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Water crisis

Vital resource

by Sabine Balk


Lining up to get water in Chennai in the summer of 2019.

Lining up to get water in Chennai in the summer of 2019.

Cyclone Amphan hit India and Bangladesh on 20 May during the coronavirus lockdown. The storm was devastating. At least 80 people died and millions had to abandon their homes. According to experts, this tempest was one of the worst the region has seen in two decades.

Masses of people lost access to safe drinking water and electric power. The pandemic made it harder to evacuate exposed places before the storm and to clean up after it. Lockdown and social distancing had to be suspended even though Covid-19 was spreading.

Cyclones occur regularly in the Bay of Bengal. Scientists tell us, however, that their number and intensity are increasing due to the climate crisis. As the sea surfaces’ temperatures are increasing, storm patterns are changing. Hurricanes, typhoons and cyclones belong to the extreme weather scenarios that are becoming more frequent or more forceful, researchers warn. Others are heat waves, droughts and excessive rain.

Disasters of this kind put human lives at risk directly and indirectly. Storms destroy wells and water pipes. Droughts reduce water availability. Developing countries and emerging markets are affected in particular as their infrastructures tend to be weaker and their climates tend to be harsher. The export of “virtual” water compounds the problems: water that is used to produce crops or manufactured goods for delivery to more prosperous nations is normally no longer available for other purposes. More and better water treatment capacities would be helpful.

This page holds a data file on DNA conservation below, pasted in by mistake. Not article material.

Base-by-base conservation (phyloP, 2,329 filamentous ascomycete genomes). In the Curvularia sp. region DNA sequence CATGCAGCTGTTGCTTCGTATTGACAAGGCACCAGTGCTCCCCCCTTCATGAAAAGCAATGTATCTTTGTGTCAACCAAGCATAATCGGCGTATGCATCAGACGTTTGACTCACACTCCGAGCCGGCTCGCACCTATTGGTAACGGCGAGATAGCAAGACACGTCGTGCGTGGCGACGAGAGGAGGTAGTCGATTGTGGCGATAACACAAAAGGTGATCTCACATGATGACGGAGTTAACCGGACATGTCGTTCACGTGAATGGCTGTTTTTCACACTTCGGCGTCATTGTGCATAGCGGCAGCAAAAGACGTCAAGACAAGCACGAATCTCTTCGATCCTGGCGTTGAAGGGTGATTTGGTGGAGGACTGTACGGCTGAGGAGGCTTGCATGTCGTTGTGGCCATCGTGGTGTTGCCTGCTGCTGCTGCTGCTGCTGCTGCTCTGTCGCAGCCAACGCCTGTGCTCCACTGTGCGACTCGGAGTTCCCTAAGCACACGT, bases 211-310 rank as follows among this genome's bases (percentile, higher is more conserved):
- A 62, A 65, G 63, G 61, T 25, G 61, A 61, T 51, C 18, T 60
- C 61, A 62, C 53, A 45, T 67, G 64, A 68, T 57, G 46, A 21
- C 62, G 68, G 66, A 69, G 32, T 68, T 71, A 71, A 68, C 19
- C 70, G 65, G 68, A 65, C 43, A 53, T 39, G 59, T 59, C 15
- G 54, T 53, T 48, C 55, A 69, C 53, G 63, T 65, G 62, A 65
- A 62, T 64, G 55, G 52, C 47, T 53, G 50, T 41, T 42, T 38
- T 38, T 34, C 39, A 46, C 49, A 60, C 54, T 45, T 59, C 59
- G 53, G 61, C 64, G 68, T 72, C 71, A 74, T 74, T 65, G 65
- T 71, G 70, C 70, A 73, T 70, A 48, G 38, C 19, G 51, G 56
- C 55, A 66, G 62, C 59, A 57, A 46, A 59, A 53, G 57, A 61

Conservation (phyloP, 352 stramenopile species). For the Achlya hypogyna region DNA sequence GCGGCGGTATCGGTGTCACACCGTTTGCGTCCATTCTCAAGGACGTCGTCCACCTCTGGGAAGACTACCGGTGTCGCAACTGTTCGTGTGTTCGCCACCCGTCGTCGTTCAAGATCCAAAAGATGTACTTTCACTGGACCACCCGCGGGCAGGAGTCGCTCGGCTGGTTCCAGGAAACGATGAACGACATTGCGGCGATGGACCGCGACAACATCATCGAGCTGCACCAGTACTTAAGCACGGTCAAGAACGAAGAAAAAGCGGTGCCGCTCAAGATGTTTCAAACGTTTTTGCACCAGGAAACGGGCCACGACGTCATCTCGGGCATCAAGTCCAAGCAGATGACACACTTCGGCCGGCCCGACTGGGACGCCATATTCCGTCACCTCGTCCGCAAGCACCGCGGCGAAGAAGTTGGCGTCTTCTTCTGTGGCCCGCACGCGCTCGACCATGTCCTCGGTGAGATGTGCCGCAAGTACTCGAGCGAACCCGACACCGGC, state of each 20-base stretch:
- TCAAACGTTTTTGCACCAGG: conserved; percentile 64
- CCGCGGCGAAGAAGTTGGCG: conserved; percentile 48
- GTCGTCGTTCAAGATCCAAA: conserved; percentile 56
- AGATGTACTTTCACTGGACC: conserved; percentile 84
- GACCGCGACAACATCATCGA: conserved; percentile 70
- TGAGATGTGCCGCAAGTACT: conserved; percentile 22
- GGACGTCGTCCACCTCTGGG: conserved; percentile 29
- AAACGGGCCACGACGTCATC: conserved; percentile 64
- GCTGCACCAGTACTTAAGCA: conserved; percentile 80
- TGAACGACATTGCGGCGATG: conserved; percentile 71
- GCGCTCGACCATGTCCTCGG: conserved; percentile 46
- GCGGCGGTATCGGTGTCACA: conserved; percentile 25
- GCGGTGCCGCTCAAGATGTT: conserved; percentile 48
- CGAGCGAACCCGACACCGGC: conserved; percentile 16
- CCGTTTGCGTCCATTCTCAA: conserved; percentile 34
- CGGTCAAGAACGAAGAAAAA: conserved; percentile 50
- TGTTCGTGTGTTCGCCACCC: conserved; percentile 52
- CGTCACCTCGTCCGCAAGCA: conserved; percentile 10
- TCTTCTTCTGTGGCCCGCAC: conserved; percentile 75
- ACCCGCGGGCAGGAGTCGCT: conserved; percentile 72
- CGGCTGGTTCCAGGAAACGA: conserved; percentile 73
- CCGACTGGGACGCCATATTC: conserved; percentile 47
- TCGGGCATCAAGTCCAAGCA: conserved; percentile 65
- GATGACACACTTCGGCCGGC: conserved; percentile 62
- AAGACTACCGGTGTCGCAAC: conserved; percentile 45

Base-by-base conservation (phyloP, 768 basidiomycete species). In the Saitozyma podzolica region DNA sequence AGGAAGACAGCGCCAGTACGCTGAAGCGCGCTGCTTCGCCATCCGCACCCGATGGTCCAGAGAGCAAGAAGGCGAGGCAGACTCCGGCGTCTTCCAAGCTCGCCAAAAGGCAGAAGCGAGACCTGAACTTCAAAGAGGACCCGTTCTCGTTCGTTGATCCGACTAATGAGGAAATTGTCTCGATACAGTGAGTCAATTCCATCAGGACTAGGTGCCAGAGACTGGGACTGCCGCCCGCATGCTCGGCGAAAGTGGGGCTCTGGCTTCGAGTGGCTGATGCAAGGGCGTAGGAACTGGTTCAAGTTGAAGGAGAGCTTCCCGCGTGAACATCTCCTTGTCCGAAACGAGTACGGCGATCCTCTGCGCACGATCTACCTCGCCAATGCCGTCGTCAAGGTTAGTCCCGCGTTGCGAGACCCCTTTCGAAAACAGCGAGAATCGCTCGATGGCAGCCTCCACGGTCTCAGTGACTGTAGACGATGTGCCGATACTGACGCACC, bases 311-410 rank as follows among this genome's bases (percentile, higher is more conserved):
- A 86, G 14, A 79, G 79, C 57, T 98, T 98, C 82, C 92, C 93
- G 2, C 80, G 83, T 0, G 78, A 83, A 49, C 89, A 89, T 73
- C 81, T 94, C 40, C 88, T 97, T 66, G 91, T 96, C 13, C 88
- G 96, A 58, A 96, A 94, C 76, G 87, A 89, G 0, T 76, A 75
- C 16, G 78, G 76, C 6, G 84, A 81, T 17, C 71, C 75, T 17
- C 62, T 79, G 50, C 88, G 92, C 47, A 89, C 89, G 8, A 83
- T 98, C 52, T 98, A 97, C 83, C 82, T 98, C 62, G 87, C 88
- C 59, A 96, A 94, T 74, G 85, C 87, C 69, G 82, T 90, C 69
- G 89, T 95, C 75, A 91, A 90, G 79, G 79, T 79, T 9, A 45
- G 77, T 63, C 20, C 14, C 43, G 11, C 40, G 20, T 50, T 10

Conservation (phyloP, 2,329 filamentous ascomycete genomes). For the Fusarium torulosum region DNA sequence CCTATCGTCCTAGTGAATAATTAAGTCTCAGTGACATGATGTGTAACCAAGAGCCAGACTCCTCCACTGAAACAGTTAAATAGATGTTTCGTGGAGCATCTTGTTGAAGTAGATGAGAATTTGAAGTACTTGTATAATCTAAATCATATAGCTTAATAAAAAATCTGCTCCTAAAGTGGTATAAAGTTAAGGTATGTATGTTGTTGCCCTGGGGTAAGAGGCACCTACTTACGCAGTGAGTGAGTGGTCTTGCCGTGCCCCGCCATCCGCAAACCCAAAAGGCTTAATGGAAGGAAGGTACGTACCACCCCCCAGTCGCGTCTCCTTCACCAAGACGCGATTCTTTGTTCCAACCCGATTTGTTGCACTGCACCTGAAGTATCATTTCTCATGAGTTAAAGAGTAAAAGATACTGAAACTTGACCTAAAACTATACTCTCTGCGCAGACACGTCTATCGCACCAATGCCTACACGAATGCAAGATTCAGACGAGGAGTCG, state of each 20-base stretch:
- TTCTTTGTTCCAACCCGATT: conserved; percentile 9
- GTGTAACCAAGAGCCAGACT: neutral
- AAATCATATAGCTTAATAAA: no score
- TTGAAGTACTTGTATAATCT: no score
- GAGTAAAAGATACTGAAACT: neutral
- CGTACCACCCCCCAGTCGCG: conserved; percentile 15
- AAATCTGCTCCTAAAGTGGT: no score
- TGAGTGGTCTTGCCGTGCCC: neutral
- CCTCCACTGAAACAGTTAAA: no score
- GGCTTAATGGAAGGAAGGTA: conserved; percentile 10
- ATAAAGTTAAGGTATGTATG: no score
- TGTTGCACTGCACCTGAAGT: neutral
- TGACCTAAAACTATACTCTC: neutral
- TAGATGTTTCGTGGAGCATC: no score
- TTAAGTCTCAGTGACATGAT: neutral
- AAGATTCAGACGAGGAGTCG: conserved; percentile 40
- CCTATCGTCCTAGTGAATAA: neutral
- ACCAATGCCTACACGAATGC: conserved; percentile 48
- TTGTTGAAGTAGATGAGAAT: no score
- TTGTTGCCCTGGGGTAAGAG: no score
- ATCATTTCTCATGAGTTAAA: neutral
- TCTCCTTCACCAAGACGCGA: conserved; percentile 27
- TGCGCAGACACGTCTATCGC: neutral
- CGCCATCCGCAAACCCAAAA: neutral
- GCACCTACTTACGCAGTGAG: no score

Political scientists have been warning for a long time that future wars may erupt because of water scarcity. So far, that has not happened, but nonetheless water is relevant in many conflicts. Tensions are increasing, for example, between nomadic herders and farmers in the Sahel region. The climate is changing and rainfall is becoming increasingly unpredictable. Lake Chad is shrinking. The livelihoods of fisherfolk and farmers are disappearing, and that trend enables the Islamist militia Boko Haram to recruit desperate young men (see Damilola Oyedele in Focus section of D+C/E+Z e-Paper 2017/06).

Water is a contentious issue in the Middle East as well. Israelis and Palestinians are not only divided by faith and politics. Water matters too, and it is mostly controlled and consumed by Israel. Palestinians and Jordanians only get a rather small share. In many world regions, water-related disputes are intensifying, especially where several nations depend on the same rivers or aquifers.

Distribution within nation states tends to be inequitable as well. All too often, access to water depends on purchasing power. Prosperous neighbourhoods have more or less reliable infrastructure, including for sanitation purposes. Villages and informal urban settlements typically lack such amenities. One result is that the communities concerned are now more exposed to Covid-19. They cannot observe some basic hygiene rules: if you do not have enough water, you cannot afford to wash your hands often.

Sabine Balk is a member of the editorial team of D+C/E+Z.